Fertility outcomes in asthma: a clinical study of 245 women with unexplained infertility

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Fertility outcomes in asthma : a clinical study of 245 women with unexplained infertility. / Gade, Elisabeth Juul; Thomsen, Simon Francis; Lindenberg, Svend; Backer, Vibeke.

I: The European Respiratory Journal, Bind 47, Nr. 4, 04.2016, s. 1144-1151.

Publikation: Bidrag til tidsskriftTidsskriftartikelForskningfagfællebedømt

Harvard

Gade, EJ, Thomsen, SF, Lindenberg, S & Backer, V 2016, 'Fertility outcomes in asthma: a clinical study of 245 women with unexplained infertility', The European Respiratory Journal, bind 47, nr. 4, s. 1144-1151. https://doi.org/10.1183/13993003.01389-2015

APA

Gade, E. J., Thomsen, S. F., Lindenberg, S., & Backer, V. (2016). Fertility outcomes in asthma: a clinical study of 245 women with unexplained infertility. The European Respiratory Journal, 47(4), 1144-1151. https://doi.org/10.1183/13993003.01389-2015

Vancouver

Gade EJ, Thomsen SF, Lindenberg S, Backer V. Fertility outcomes in asthma: a clinical study of 245 women with unexplained infertility. The European Respiratory Journal. 2016 apr;47(4):1144-1151. https://doi.org/10.1183/13993003.01389-2015

Author

Gade, Elisabeth Juul ; Thomsen, Simon Francis ; Lindenberg, Svend ; Backer, Vibeke. / Fertility outcomes in asthma : a clinical study of 245 women with unexplained infertility. I: The European Respiratory Journal. 2016 ; Bind 47, Nr. 4. s. 1144-1151.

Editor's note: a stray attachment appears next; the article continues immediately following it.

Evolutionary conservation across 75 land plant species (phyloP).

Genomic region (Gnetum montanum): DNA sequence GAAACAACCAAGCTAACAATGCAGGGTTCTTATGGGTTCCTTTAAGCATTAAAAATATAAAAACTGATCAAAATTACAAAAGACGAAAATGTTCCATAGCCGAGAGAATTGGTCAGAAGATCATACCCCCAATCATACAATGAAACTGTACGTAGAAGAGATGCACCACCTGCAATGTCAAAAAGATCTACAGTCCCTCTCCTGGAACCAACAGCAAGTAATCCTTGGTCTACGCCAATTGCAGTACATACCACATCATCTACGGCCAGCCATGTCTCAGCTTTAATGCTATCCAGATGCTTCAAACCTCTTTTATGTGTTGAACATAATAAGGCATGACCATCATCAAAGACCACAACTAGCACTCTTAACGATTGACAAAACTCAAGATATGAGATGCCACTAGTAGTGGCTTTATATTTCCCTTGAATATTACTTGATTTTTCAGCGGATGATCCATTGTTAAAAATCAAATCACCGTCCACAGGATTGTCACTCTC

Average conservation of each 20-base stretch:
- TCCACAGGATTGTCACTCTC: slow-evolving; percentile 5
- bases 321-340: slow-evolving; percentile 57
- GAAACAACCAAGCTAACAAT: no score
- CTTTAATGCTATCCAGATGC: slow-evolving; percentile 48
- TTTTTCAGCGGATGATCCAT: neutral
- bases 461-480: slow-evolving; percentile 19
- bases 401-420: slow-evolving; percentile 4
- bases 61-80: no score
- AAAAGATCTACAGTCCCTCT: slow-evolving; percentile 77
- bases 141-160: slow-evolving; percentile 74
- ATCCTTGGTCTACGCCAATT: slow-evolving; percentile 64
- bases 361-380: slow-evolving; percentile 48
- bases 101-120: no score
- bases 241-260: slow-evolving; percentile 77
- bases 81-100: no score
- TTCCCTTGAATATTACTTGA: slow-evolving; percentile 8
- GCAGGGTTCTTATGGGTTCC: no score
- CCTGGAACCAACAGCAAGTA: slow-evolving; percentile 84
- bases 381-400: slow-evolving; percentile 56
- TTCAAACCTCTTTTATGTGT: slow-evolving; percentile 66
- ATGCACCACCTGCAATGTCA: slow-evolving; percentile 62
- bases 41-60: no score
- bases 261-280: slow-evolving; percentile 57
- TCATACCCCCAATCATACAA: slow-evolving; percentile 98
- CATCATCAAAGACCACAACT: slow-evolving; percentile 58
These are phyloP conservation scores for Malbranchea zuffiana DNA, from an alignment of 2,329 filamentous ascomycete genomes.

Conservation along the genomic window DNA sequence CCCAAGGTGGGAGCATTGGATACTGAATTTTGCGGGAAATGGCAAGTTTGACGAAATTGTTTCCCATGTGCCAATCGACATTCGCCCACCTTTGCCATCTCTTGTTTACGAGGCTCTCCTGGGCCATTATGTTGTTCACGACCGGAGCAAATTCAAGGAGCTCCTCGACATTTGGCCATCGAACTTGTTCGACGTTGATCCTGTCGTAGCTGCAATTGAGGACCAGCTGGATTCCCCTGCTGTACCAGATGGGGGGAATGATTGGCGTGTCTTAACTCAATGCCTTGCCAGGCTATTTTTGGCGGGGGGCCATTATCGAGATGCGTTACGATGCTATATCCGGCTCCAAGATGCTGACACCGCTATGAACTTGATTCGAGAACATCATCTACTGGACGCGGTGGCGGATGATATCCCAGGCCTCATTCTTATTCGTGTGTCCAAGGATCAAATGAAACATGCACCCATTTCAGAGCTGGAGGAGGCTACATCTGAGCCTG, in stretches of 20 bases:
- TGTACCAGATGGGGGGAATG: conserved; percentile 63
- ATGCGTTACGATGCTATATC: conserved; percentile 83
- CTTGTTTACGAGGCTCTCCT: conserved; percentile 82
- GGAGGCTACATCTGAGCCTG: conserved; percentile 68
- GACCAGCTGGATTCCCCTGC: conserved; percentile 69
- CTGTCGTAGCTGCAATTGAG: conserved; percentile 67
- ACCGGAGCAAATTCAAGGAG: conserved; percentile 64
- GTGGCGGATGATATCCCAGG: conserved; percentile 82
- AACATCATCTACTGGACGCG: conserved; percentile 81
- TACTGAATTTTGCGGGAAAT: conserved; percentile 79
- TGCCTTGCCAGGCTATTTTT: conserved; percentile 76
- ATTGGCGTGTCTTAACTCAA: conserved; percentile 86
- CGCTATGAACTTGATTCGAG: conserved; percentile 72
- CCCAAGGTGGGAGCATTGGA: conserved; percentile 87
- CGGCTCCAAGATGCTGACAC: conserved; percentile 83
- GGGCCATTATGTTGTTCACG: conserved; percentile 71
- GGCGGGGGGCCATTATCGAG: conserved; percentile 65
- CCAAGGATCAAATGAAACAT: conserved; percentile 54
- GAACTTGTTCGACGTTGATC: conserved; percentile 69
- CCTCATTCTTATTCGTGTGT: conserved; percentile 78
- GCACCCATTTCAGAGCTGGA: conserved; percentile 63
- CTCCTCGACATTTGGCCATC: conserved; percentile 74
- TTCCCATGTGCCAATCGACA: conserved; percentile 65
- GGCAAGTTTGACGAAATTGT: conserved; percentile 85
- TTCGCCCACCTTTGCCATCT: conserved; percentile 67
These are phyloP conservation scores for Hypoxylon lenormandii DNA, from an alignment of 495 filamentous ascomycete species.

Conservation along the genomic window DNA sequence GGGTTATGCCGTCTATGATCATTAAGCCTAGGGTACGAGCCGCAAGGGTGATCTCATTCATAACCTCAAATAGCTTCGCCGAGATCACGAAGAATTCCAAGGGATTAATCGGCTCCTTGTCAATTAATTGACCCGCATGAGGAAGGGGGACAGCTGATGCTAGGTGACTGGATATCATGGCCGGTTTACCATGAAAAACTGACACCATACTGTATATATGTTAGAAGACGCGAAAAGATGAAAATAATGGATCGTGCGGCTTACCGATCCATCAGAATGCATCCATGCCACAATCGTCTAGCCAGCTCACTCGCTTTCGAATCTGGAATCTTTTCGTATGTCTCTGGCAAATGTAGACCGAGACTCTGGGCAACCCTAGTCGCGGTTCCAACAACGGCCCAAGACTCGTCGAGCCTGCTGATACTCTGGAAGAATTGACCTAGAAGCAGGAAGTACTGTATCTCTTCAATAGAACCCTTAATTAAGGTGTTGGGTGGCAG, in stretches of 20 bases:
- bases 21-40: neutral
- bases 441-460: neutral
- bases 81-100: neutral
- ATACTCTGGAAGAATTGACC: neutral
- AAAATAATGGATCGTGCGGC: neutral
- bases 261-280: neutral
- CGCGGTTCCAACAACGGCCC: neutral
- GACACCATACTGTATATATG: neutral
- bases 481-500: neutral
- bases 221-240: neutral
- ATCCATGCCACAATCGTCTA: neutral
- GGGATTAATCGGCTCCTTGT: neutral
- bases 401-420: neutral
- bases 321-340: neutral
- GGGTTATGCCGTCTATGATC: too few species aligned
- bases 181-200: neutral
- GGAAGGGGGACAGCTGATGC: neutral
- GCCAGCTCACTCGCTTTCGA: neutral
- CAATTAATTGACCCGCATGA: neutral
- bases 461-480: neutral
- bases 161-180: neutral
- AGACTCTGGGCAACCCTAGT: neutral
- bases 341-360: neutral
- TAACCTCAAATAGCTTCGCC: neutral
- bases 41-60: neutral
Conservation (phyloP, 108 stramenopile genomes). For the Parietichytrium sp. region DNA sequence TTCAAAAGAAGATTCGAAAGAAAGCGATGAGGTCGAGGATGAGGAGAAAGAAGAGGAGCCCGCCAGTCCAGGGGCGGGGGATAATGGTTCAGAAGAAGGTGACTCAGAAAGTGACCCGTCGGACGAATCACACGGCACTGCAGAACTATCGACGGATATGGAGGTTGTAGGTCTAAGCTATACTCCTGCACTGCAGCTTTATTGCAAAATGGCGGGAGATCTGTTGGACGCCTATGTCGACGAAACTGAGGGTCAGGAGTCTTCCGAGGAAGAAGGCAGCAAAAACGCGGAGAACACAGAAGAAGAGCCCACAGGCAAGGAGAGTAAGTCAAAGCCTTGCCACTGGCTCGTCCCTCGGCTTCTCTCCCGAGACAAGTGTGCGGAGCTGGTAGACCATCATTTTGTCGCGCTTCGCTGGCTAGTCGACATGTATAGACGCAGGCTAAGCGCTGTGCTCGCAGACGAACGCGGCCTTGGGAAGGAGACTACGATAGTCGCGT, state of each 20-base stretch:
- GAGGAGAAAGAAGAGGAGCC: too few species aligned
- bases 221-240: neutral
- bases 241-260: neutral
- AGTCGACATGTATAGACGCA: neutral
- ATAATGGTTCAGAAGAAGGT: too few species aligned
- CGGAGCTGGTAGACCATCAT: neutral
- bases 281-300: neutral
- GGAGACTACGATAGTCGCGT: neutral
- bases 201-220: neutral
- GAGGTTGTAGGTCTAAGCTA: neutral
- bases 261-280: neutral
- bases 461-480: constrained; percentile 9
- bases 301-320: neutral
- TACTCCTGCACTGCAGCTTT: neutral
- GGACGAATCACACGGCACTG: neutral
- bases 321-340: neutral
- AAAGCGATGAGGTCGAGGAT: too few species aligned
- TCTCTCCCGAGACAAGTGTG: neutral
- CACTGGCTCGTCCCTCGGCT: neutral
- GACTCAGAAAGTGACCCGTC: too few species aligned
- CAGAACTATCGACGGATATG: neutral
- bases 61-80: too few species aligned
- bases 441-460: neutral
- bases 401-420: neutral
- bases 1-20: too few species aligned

Bibtex

@article{de1dafca9a5c47d494bc14e2381c2937,
title = "Fertility outcomes in asthma: a clinical study of 245 women with unexplained infertility",
abstract = "Evidence is increasing of an association between asthma and aspects of female reproduction. However, current knowledge is limited and furthermore relies on questionnaire studies or small populations. In a prospective observational cohort study to investigate whether time to pregnancy, the number of fertility treatments, and the number of successful pregnancies differ significantly between women with unexplained infertility with and without asthma.245 women with unexplained infertility (aged 23-45 years) underwent questionnaires and asthma and allergy testing while undergoing fertility treatment. 96 women entering the study had either a former doctor's diagnosis of asthma or were diagnosed with asthma when included. After inclusion they were followed for a minimum of 12 months in fertility treatment, until they had a successful pregnancy, stopped treatment, or the observation ended.The likelihood of achieving pregnancy was lower in women with asthma compared with those without asthma: median total time to pregnancy was 32.3 months in non-asthmatic women versus 55.6 months in those with asthma, hazard ratio 0.50 (95% confidence interval 0.34-0.74) p<0.001.Women with asthma had fewer successful pregnancies during fertility treatment, 39.6 versus 60.4% (p=0.002). Increasing age was of negative importance for expected time to pregnancy, especially among asthmatic women (interaction between age and asthma on time to pregnancy, p=0.001). Female asthmatics had a longer time to pregnancy and less often became pregnant than non-asthmatic women. Increasing age reduced the chances of conceiving especially among asthmatic women. The causal relationship between asthma and subfertility remains unclear.",
author = "Gade, {Elisabeth Juul} and Thomsen, {Simon Francis} and Svend Lindenberg and Vibeke Backer",
note = "Copyright {\textcopyright}ERS 2016.",
year = "2016",
month = apr,
doi = "10.1183/13993003.01389-2015",
language = "English",
volume = "47",
pages = "1144--1151",
journal = "The European Respiratory Journal",
issn = "0903-1936",
publisher = "European Respiratory Society",
number = "4",

}

RIS

TY - JOUR

T1 - Fertility outcomes in asthma

T2 - a clinical study of 245 women with unexplained infertility